It has been known for a long time that altering microclimate affects fruit composition and wine quality. The research project Heat Berry focuses on future scenarios of the climate change regarding higher temperatures and the risk of increasing sun radiation to the fruit. Field experiments were conducted in 2015 and 2016 at an experimental site at Geisenheim (Germany) using Riesling (clone 198-25 grafted to rootstock SO4). The aim of this study was to investigate and separate the effect of higher temperature to the fruit and higher light exposure in the bunch zone. Therefore, an experimental setup was designed to increase temperature inside the bunch zone (up to max. 3 °C on average) as well as defoliation and shading to influence the light exposure of the bunches. In addition, some physiological parameters and maturity measurements (Brix, yeast available nitrogen, organic acids) were determined. Aroma measurements focused on monoterpenes, C13-Norisoprenoids and polyphenols in berries as well as in samples of small scale vinification. A special focus lies on the C13-norisoprenoid TDN (1, 1, 6-trimethyl-1, 2-dihydronaphthalene). It is mostly present in mellow, aging Riesling wines and associated with a petrol taint in the sensory perception. Whether the origin of TDN is connected to viticultural and abiotic factors like temperature or sun exposure will be discussed.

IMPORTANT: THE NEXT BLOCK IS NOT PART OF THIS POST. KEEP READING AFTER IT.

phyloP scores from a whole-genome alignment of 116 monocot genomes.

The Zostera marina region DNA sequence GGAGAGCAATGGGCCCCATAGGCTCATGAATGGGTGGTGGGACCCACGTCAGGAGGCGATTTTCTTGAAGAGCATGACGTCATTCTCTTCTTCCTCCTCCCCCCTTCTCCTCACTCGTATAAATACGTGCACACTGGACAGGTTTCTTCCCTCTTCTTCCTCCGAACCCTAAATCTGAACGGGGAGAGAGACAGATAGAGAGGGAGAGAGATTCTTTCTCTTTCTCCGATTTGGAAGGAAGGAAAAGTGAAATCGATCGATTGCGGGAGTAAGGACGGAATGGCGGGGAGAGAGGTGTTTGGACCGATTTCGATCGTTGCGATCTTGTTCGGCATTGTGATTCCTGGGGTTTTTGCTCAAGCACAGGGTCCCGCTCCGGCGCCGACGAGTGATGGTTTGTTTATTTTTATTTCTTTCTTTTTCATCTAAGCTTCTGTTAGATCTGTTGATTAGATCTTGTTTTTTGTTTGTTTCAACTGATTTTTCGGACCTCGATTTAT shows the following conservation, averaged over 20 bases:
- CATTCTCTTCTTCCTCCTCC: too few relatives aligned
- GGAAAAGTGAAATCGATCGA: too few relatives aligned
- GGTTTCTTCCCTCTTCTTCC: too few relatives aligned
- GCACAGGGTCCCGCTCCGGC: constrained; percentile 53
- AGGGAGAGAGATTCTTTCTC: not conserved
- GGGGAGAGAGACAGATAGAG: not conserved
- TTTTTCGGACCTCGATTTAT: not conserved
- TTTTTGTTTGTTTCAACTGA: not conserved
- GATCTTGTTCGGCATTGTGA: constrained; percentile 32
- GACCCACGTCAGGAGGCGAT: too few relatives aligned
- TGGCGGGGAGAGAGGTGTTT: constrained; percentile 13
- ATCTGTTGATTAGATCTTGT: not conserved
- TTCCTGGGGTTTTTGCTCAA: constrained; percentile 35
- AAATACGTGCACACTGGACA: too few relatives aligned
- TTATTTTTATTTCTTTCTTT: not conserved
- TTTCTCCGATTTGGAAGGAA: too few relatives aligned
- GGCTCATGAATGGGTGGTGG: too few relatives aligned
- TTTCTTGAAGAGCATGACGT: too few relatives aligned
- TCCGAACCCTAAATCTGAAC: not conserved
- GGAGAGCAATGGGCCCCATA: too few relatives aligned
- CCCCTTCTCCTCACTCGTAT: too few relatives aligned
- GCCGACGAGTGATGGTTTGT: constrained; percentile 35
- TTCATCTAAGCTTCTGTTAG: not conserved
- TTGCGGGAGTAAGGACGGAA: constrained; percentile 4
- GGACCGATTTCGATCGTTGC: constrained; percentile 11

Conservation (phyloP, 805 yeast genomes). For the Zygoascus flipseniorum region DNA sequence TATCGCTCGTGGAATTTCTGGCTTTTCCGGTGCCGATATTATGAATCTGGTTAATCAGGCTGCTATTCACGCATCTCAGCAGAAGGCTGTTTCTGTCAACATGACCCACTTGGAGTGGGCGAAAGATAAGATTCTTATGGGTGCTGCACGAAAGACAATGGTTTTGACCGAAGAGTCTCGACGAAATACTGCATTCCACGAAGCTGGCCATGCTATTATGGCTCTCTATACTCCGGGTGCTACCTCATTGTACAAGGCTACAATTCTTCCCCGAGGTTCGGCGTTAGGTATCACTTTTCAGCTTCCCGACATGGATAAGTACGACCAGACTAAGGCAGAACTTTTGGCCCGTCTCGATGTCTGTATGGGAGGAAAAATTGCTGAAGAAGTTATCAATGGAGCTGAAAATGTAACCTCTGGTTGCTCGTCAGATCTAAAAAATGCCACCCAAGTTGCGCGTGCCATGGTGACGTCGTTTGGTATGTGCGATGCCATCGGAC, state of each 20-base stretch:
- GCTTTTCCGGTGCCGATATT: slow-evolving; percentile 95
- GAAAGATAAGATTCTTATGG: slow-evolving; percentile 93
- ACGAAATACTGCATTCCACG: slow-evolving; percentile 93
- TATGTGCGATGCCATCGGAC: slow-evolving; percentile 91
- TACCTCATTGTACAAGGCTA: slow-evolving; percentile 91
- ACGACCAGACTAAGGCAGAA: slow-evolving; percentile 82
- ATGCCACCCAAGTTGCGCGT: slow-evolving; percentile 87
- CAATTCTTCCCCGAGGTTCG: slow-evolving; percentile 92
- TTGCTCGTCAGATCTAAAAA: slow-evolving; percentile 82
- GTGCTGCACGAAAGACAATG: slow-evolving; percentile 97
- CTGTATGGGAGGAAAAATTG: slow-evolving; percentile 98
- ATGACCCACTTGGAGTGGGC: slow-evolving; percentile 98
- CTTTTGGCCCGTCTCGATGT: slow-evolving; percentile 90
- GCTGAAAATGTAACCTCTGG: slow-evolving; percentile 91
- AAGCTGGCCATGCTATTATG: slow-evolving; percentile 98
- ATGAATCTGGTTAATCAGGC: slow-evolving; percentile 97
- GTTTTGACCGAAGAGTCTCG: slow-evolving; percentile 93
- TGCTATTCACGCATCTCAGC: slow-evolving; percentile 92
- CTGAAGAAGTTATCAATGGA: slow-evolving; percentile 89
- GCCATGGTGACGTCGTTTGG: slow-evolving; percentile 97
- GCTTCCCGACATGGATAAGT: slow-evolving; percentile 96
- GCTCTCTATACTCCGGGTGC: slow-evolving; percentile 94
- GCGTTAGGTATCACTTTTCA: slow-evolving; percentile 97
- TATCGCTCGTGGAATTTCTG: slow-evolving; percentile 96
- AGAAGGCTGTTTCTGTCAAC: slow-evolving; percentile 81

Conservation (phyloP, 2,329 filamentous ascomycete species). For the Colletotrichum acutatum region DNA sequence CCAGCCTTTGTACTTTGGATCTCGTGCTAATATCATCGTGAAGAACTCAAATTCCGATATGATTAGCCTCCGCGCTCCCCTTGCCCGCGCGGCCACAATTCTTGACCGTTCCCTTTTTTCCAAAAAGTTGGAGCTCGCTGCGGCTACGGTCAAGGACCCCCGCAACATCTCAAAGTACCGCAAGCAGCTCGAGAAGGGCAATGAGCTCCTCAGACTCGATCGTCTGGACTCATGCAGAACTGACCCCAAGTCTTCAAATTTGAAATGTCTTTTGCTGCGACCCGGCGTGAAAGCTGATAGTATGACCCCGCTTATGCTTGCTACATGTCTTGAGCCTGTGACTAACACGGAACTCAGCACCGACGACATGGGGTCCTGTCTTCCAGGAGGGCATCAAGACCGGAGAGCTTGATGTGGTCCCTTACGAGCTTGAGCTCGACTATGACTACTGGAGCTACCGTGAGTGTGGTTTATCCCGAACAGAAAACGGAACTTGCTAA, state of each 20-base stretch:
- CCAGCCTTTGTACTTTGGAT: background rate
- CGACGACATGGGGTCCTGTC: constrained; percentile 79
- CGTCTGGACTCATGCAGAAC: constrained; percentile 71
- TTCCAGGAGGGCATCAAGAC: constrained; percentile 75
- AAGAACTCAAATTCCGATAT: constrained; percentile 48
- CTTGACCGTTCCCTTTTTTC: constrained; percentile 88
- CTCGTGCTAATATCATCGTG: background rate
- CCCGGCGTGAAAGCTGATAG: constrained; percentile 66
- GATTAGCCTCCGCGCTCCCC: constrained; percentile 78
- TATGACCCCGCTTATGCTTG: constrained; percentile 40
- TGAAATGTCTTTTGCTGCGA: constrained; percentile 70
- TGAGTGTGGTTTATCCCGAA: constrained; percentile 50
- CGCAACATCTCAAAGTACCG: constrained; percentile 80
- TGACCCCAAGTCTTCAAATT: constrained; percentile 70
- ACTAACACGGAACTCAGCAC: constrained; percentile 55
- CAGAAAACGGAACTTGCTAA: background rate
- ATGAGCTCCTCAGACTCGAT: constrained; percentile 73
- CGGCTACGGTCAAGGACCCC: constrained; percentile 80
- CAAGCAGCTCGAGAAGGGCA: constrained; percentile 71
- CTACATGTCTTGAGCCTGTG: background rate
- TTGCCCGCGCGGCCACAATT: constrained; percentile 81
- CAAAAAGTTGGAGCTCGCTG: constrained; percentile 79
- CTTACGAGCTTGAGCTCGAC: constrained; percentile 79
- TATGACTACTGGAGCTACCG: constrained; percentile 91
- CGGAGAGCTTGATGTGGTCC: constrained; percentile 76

Authors: BRANDT, Melanie (1); SCHEIDWEILER, Mathias (1); RAUHUT, Doris (2); PATZ, Claus-Dieter (3); ZORN, Holger (4); STOLL, Manfred (1)
(1) Hochschule Geisenheim University, Department of General & Organic Viticulture, Blaubachstraße 19, 65366 Geisenheim, Germany,
(2) Hochschule Geisenheim University, Department of Microbiology & Biochemistry, Von-Lade-Str. 1, 65366 Geisenheim, Germany
(3) Hochschule Geisenheim University, Department of Wine Analysis and Beverage Technology, Von-Lade-Str. 1, 65366 Geisenheim, Germany.
(4) Justus Liebig University Giessen, Institute of Food Chemistry and Food Biotechnology, Heinrich-Buff-Ring 58, 35392 Giessen, Germany
Keywords: climate change, light exposure, Vitis vinifera, 1,1,6-trimethyl-1,2-dihydronaphthalene